In about 0.3 mile, the trail emerges from the forest at the old granite quarry. Continue to follow the orange blazes that mark the trail, which are painted on the exposed bedrock. The trail will lead around the edge of the quarry to a memorial bench. Continuing past the bench, the trail visits a number of memorial stones for members of the McGuire family, which used to own and managed the quarry.

settlementquarry0915-14The quarry was an active industrial site from the beginning of the 1900s through the 1920s, then briefly active again in the 1960’s, with a last effort in 1980, according displays at the preserve erected by the Island Heritage Trust. The granite of the quarry was used to construct courthouse columns and building blocks for buildings and bridges.

View from the outlook side trail.

View from the outlook side trail off the Grout Trail.

The Glacial Erratic Trail climbs gradually to a spot known as the “viewpoint” of the quarry, which is marked by a large circle of granite memorializing Francis S. McGuire. From that location, you can look out over the quarry and forest to nearby Webb Cove, and beyond to Isle Au Haut. A large diagram has been erected at the spot to help you identify the coves, islands and mountains that lie before you.

Just below the viewpoint is a wooden platform with benches. This area would makes for a good spot to rest, picnic or gather a group.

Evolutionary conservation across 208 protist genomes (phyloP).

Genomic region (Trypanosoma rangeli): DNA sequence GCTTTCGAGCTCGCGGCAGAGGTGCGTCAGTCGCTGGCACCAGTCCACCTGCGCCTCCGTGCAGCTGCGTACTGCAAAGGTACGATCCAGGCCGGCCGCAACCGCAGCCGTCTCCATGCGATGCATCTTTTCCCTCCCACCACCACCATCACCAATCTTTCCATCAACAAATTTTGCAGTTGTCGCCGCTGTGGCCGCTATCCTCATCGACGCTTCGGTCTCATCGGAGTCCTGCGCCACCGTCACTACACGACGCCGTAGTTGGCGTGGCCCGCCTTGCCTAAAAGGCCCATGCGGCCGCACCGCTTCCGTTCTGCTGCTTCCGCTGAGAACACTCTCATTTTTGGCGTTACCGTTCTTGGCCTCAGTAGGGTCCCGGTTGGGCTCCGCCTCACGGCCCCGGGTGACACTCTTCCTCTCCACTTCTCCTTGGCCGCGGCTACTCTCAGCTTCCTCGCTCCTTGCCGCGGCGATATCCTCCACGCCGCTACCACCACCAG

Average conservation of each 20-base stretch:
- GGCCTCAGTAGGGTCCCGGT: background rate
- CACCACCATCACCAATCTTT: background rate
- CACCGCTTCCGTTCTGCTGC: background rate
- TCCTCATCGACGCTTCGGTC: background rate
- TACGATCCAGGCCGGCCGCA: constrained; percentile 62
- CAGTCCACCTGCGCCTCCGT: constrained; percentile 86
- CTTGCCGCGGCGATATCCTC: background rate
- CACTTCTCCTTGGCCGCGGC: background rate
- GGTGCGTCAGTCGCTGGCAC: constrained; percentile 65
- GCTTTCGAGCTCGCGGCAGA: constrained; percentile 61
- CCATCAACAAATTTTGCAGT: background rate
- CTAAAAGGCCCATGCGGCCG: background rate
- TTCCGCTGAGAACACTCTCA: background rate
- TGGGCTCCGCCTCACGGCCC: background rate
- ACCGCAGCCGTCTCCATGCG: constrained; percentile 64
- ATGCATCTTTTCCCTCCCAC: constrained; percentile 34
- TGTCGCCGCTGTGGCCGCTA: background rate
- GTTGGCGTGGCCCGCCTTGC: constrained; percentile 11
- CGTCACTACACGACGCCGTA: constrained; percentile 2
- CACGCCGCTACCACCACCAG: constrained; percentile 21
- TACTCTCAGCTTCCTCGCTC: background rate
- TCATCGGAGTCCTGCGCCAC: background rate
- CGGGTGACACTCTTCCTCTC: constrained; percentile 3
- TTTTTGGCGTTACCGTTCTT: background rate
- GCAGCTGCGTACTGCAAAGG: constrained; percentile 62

The Glacial Erratic Trail continues around the quarry to join with the Grout Pile Trail and the old quarry road at an intersection. The Grout Pile Trail is blazed in blue paint and further explores the quarry and the grout (huge rock piles) nearby. The trail creates a 0.25-mile loop through the forest, and along the way, you’ll notice a side trail (also blazed in blue) that leads to a viewpoint, as well as a trail that is only for the guests of Old Ocean Quarry Adventures.

the old quarry road.

the old quarry road.

To return back to the parking area, you can walk back along the Glacial Erratic Trail or simply take the old quarry road, which is only about 0.25 mile from the quarry to the parking lot.

Access to the preserve is free. While visiting, remember to respect the private property surrounding the quarry. Stay within the preserve boundaries, keeping in mind that there is no public access to the water from the preserve. Dogs are permitted on the property but must be on leash at all times. Camping, fires, firearms, motorized vehicles and bicycles are prohibited. And please carry out all trash.